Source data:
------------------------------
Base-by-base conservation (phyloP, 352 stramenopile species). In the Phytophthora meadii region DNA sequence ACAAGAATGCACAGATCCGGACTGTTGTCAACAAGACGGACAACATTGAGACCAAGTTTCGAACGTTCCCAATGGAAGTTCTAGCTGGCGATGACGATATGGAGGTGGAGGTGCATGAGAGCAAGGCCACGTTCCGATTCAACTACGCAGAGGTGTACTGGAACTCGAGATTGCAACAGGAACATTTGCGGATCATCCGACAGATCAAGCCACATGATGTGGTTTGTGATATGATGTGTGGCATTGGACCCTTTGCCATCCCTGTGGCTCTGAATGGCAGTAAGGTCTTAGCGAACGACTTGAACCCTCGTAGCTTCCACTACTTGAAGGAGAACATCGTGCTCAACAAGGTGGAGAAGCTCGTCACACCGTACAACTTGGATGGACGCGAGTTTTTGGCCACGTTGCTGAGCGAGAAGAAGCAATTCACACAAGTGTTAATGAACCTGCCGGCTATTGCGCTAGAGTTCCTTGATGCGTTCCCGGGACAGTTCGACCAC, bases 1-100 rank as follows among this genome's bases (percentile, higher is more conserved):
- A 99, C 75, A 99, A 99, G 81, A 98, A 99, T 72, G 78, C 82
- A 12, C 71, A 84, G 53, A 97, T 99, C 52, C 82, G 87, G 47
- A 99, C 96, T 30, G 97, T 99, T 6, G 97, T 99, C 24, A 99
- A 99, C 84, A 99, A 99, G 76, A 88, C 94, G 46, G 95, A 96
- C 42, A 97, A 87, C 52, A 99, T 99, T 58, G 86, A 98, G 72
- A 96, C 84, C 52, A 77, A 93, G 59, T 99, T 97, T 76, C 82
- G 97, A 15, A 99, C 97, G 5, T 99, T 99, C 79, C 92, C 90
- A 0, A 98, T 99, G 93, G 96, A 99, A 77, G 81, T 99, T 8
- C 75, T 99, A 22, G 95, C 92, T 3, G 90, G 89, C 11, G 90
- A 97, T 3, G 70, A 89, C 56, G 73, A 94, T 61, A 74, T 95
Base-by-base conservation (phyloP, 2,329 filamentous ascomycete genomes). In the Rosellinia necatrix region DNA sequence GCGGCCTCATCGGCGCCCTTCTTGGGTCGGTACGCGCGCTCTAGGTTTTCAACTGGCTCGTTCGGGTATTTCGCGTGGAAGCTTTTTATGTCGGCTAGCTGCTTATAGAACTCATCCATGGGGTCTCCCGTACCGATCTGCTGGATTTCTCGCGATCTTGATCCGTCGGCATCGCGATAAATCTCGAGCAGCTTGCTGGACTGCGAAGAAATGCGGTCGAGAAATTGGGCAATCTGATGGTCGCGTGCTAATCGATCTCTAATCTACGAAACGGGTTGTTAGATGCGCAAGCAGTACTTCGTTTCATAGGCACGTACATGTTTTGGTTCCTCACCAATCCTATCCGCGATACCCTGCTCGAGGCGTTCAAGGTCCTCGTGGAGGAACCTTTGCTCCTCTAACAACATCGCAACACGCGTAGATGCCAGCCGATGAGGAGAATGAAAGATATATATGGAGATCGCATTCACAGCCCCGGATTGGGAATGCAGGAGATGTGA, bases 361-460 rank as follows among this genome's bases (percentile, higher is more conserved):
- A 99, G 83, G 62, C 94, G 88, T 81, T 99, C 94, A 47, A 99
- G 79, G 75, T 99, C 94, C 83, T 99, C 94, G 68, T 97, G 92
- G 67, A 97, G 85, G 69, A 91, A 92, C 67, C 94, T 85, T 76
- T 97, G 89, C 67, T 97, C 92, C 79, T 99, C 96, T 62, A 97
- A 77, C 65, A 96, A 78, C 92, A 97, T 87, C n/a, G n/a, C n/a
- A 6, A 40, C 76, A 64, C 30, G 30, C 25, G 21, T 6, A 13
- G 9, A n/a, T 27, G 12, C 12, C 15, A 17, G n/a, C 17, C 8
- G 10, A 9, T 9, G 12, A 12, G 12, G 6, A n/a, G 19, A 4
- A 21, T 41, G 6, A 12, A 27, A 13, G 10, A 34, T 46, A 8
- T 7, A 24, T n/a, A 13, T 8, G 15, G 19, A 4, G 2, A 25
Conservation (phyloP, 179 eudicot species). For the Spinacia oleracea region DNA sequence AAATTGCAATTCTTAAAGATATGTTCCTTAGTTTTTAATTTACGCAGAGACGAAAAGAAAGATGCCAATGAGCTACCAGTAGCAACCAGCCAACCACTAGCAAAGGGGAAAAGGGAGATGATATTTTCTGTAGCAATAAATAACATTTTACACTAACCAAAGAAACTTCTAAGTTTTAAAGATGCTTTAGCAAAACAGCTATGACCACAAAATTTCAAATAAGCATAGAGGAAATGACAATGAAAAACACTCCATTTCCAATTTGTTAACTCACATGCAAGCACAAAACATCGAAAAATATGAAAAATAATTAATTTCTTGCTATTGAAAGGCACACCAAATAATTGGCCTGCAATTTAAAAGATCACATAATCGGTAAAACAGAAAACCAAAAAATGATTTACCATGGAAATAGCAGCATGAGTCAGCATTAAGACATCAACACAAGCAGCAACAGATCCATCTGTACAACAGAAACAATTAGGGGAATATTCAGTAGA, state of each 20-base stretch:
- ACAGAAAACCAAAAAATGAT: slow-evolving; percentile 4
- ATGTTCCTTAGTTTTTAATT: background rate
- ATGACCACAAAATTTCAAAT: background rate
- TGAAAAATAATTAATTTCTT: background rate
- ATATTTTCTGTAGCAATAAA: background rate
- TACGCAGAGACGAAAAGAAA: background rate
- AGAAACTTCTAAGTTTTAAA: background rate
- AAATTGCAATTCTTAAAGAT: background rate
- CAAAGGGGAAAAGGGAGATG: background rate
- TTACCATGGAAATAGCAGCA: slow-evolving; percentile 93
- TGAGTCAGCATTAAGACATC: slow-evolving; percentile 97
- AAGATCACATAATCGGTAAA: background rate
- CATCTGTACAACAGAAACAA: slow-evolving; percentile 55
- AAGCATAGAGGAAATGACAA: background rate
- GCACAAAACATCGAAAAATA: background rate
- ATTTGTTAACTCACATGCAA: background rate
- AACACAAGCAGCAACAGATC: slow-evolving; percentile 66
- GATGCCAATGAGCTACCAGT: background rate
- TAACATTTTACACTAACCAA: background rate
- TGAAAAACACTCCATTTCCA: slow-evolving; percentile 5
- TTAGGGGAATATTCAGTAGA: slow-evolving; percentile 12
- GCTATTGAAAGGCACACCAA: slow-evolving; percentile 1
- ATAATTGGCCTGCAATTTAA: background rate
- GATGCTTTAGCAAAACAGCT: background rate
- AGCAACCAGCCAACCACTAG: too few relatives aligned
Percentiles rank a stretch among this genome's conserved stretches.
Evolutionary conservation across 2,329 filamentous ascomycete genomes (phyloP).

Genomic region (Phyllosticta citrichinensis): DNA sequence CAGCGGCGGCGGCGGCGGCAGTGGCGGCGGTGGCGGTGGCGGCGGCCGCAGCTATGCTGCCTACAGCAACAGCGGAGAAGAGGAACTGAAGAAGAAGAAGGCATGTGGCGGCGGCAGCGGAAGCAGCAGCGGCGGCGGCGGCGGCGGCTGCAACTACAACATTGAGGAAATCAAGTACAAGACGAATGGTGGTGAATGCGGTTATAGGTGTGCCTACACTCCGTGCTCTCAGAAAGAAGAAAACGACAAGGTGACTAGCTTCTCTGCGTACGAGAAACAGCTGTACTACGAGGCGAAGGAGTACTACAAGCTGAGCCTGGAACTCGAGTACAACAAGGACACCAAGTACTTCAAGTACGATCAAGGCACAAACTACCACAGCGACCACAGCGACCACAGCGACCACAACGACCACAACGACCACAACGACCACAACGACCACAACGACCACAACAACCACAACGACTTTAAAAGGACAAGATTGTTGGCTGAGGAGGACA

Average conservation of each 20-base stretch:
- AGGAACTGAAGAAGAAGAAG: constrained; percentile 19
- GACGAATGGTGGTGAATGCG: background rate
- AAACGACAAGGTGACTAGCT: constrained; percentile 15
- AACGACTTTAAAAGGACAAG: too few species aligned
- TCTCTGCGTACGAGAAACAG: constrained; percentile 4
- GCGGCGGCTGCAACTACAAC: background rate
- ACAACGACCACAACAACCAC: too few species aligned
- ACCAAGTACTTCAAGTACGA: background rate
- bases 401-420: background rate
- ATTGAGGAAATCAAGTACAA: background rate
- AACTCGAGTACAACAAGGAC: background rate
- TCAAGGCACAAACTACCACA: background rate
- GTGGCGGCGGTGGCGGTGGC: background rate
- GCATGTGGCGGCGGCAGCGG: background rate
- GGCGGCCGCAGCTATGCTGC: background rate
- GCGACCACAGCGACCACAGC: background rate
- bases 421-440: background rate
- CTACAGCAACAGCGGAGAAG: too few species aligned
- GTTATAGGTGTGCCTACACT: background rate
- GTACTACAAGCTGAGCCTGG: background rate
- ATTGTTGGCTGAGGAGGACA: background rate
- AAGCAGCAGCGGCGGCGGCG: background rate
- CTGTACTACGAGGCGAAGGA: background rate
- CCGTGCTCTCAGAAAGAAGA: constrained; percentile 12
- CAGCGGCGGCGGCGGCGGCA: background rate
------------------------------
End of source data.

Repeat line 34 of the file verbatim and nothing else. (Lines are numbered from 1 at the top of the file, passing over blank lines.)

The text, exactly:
- TGAGTCAGCATTAAGACATC: slow-evolving; percentile 97